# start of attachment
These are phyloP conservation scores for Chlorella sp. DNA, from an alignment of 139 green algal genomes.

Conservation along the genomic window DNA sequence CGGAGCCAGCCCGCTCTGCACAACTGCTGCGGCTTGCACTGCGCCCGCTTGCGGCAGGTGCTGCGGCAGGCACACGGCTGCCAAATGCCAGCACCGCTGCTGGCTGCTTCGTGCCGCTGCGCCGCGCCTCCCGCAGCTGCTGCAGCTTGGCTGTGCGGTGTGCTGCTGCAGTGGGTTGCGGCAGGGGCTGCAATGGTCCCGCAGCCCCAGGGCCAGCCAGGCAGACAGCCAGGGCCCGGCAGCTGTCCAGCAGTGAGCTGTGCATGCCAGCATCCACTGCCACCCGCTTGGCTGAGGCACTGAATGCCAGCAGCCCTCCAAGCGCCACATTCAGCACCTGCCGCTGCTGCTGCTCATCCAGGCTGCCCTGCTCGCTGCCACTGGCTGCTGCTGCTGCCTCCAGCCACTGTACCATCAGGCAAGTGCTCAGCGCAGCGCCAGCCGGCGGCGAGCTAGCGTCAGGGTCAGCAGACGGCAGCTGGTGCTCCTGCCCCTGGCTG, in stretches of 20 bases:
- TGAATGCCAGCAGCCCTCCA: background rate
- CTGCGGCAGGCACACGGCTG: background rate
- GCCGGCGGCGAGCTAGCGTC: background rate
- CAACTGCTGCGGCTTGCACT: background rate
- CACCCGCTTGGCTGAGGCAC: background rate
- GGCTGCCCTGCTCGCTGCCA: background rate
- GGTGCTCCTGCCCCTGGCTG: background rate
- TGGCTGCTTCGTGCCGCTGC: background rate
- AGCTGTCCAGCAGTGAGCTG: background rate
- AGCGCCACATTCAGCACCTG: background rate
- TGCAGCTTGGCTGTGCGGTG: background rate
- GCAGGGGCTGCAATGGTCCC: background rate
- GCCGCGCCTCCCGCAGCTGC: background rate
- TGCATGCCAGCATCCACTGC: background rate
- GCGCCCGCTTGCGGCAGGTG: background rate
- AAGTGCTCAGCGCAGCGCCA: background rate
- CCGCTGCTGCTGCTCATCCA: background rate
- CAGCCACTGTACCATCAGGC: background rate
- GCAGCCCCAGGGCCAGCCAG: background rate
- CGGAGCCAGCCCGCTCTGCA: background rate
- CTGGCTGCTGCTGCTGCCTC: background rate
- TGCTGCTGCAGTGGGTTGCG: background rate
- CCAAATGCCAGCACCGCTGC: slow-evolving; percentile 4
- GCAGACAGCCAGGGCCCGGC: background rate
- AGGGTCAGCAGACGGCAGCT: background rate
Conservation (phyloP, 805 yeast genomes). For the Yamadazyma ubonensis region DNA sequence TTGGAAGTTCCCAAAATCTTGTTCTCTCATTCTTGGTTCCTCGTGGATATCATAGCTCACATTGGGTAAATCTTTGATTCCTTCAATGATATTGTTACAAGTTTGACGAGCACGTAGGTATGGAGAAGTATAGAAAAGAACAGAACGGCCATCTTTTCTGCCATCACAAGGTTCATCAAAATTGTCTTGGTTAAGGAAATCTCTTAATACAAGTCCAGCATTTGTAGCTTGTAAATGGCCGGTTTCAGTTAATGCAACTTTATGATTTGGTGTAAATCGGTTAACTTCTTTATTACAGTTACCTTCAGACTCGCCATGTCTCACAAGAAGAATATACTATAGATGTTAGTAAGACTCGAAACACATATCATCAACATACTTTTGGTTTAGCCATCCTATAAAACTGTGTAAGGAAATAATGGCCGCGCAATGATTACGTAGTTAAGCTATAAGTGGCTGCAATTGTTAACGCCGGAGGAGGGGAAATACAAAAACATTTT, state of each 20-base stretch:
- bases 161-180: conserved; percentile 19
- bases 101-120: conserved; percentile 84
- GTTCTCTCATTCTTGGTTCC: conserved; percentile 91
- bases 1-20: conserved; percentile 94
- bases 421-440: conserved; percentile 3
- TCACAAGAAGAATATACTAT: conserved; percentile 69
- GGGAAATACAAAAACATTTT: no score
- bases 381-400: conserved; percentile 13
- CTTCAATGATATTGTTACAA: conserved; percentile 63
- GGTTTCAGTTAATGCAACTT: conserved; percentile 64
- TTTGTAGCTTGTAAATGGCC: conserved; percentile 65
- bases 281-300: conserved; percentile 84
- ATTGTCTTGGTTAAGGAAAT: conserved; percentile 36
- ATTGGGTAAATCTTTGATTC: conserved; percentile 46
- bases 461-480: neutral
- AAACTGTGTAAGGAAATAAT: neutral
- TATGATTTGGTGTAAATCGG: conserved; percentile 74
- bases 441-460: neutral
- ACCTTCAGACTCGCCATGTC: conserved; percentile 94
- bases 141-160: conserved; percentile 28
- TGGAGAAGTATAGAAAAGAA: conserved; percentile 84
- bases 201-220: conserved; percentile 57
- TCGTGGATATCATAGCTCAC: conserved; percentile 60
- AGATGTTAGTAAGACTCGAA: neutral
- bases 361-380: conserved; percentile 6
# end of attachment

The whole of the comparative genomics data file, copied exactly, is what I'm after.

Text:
These are phyloP conservation scores for Chlorella sp. DNA, from an alignment of 139 green algal genomes.

Conservation along the genomic window DNA sequence CGGAGCCAGCCCGCTCTGCACAACTGCTGCGGCTTGCACTGCGCCCGCTTGCGGCAGGTGCTGCGGCAGGCACACGGCTGCCAAATGCCAGCACCGCTGCTGGCTGCTTCGTGCCGCTGCGCCGCGCCTCCCGCAGCTGCTGCAGCTTGGCTGTGCGGTGTGCTGCTGCAGTGGGTTGCGGCAGGGGCTGCAATGGTCCCGCAGCCCCAGGGCCAGCCAGGCAGACAGCCAGGGCCCGGCAGCTGTCCAGCAGTGAGCTGTGCATGCCAGCATCCACTGCCACCCGCTTGGCTGAGGCACTGAATGCCAGCAGCCCTCCAAGCGCCACATTCAGCACCTGCCGCTGCTGCTGCTCATCCAGGCTGCCCTGCTCGCTGCCACTGGCTGCTGCTGCTGCCTCCAGCCACTGTACCATCAGGCAAGTGCTCAGCGCAGCGCCAGCCGGCGGCGAGCTAGCGTCAGGGTCAGCAGACGGCAGCTGGTGCTCCTGCCCCTGGCTG, in stretches of 20 bases:
- TGAATGCCAGCAGCCCTCCA: background rate
- CTGCGGCAGGCACACGGCTG: background rate
- GCCGGCGGCGAGCTAGCGTC: background rate
- CAACTGCTGCGGCTTGCACT: background rate
- CACCCGCTTGGCTGAGGCAC: background rate
- GGCTGCCCTGCTCGCTGCCA: background rate
- GGTGCTCCTGCCCCTGGCTG: background rate
- TGGCTGCTTCGTGCCGCTGC: background rate
- AGCTGTCCAGCAGTGAGCTG: background rate
- AGCGCCACATTCAGCACCTG: background rate
- TGCAGCTTGGCTGTGCGGTG: background rate
- GCAGGGGCTGCAATGGTCCC: background rate
- GCCGCGCCTCCCGCAGCTGC: background rate
- TGCATGCCAGCATCCACTGC: background rate
- GCGCCCGCTTGCGGCAGGTG: background rate
- AAGTGCTCAGCGCAGCGCCA: background rate
- CCGCTGCTGCTGCTCATCCA: background rate
- CAGCCACTGTACCATCAGGC: background rate
- GCAGCCCCAGGGCCAGCCAG: background rate
- CGGAGCCAGCCCGCTCTGCA: background rate
- CTGGCTGCTGCTGCTGCCTC: background rate
- TGCTGCTGCAGTGGGTTGCG: background rate
- CCAAATGCCAGCACCGCTGC: slow-evolving; percentile 4
- GCAGACAGCCAGGGCCCGGC: background rate
- AGGGTCAGCAGACGGCAGCT: background rate
Conservation (phyloP, 805 yeast genomes). For the Yamadazyma ubonensis region DNA sequence TTGGAAGTTCCCAAAATCTTGTTCTCTCATTCTTGGTTCCTCGTGGATATCATAGCTCACATTGGGTAAATCTTTGATTCCTTCAATGATATTGTTACAAGTTTGACGAGCACGTAGGTATGGAGAAGTATAGAAAAGAACAGAACGGCCATCTTTTCTGCCATCACAAGGTTCATCAAAATTGTCTTGGTTAAGGAAATCTCTTAATACAAGTCCAGCATTTGTAGCTTGTAAATGGCCGGTTTCAGTTAATGCAACTTTATGATTTGGTGTAAATCGGTTAACTTCTTTATTACAGTTACCTTCAGACTCGCCATGTCTCACAAGAAGAATATACTATAGATGTTAGTAAGACTCGAAACACATATCATCAACATACTTTTGGTTTAGCCATCCTATAAAACTGTGTAAGGAAATAATGGCCGCGCAATGATTACGTAGTTAAGCTATAAGTGGCTGCAATTGTTAACGCCGGAGGAGGGGAAATACAAAAACATTTT, state of each 20-base stretch:
- bases 161-180: conserved; percentile 19
- bases 101-120: conserved; percentile 84
- GTTCTCTCATTCTTGGTTCC: conserved; percentile 91
- bases 1-20: conserved; percentile 94
- bases 421-440: conserved; percentile 3
- TCACAAGAAGAATATACTAT: conserved; percentile 69
- GGGAAATACAAAAACATTTT: no score
- bases 381-400: conserved; percentile 13
- CTTCAATGATATTGTTACAA: conserved; percentile 63
- GGTTTCAGTTAATGCAACTT: conserved; percentile 64
- TTTGTAGCTTGTAAATGGCC: conserved; percentile 65
- bases 281-300: conserved; percentile 84
- ATTGTCTTGGTTAAGGAAAT: conserved; percentile 36
- ATTGGGTAAATCTTTGATTC: conserved; percentile 46
- bases 461-480: neutral
- AAACTGTGTAAGGAAATAAT: neutral
- TATGATTTGGTGTAAATCGG: conserved; percentile 74
- bases 441-460: neutral
- ACCTTCAGACTCGCCATGTC: conserved; percentile 94
- bases 141-160: conserved; percentile 28
- TGGAGAAGTATAGAAAAGAA: conserved; percentile 84
- bases 201-220: conserved; percentile 57
- TCGTGGATATCATAGCTCAC: conserved; percentile 60
- AGATGTTAGTAAGACTCGAA: neutral
- bases 361-380: conserved; percentile 6